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Valve trying to make hardware 'more like software'
Valve trying to make hardware 'more like software'
February 17, 2016 | By Chris Kerr

February 17, 2016 | By Chris Kerr
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More: Console/PC, Design



"We’re very interested in trying to make hardware more like software. With a traditional controller, people think of it as a solely physical object [...] but there’s actually a huge software layer that’s doing a lot of work."

- Steam Controller designer Robin Walker speaking to The Guardian about Valve's design philosophy.

Half-Life developer and Steam creator Valve has shed light on its hardware design philosophies. 

Speaking to The Guardian's Keith Stuart about the company's Steam Controller, Robin Walker, a veteran coder and designer who's been working on the device for three years, explained that Valve has been trying to make its hardware "more like software." 

According to Walker, the design team tried to visualize the controller as a piece of physical software - something innately flexible that could be adjusted and tweaked at will.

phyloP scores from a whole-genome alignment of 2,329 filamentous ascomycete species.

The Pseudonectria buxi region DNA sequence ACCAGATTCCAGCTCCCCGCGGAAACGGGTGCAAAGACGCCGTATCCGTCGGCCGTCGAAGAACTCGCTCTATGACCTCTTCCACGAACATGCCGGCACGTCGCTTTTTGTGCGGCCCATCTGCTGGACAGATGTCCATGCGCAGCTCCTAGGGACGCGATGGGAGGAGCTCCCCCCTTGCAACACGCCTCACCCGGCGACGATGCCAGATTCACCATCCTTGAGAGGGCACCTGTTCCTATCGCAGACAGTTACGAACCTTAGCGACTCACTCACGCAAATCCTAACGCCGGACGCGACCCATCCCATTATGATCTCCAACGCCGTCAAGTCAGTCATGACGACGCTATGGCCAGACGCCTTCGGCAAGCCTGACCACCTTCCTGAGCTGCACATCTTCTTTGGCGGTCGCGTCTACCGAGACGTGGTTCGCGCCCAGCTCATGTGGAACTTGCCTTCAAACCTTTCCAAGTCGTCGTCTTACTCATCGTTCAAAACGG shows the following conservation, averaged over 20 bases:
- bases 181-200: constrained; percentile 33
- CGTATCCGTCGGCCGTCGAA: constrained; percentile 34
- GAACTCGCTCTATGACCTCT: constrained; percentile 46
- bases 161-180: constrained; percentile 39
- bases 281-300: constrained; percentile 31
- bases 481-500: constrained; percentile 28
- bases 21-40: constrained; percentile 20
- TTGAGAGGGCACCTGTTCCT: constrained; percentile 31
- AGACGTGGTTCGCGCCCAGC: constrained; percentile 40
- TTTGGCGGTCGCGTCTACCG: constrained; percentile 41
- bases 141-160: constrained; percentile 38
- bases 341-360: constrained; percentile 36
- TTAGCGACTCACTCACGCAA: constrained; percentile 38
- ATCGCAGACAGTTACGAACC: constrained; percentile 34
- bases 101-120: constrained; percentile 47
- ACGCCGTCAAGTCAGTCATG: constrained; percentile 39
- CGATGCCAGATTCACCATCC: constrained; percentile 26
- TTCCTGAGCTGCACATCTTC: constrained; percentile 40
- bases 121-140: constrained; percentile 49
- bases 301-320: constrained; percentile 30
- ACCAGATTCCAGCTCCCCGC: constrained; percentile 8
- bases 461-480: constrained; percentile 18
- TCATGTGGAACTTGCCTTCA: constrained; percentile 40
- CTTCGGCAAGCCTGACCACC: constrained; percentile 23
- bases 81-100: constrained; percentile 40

“We’re very interested in trying to make hardware more like software. With a traditional controller, people think of it as a solely physical object: you build the hardware, you build a thumbstick and the thumbstick says ‘I’m being pressed right’, and that information goes to the game," said Walker. 

"But there’s actually a huge software layer that’s doing a lot of work: how you interpret and filter for things like my thumb slipping off the pad; or if you want a character to move sideways, well, the reality is no one moves their thumb perfectly horizontally, so how do you adjust for that? It’s all software work.”

Most companies, says Walker, design hardware and ask players to bend to its needs. With the Steam Controller, Valve sought to do the opposite, allowing players to improve the device and shape it in their own image. 

“Our games are better today because we have created many channels, like Steam itself, where communities can get their hands on software and improve it,” says Walker. “A lot of the thinking behind Steam was: how does the internet make you better?

“This can be the same for hardware. We have a bunch of ideas on how to create those channels."

For more on the subject check out The Guardian's full interview



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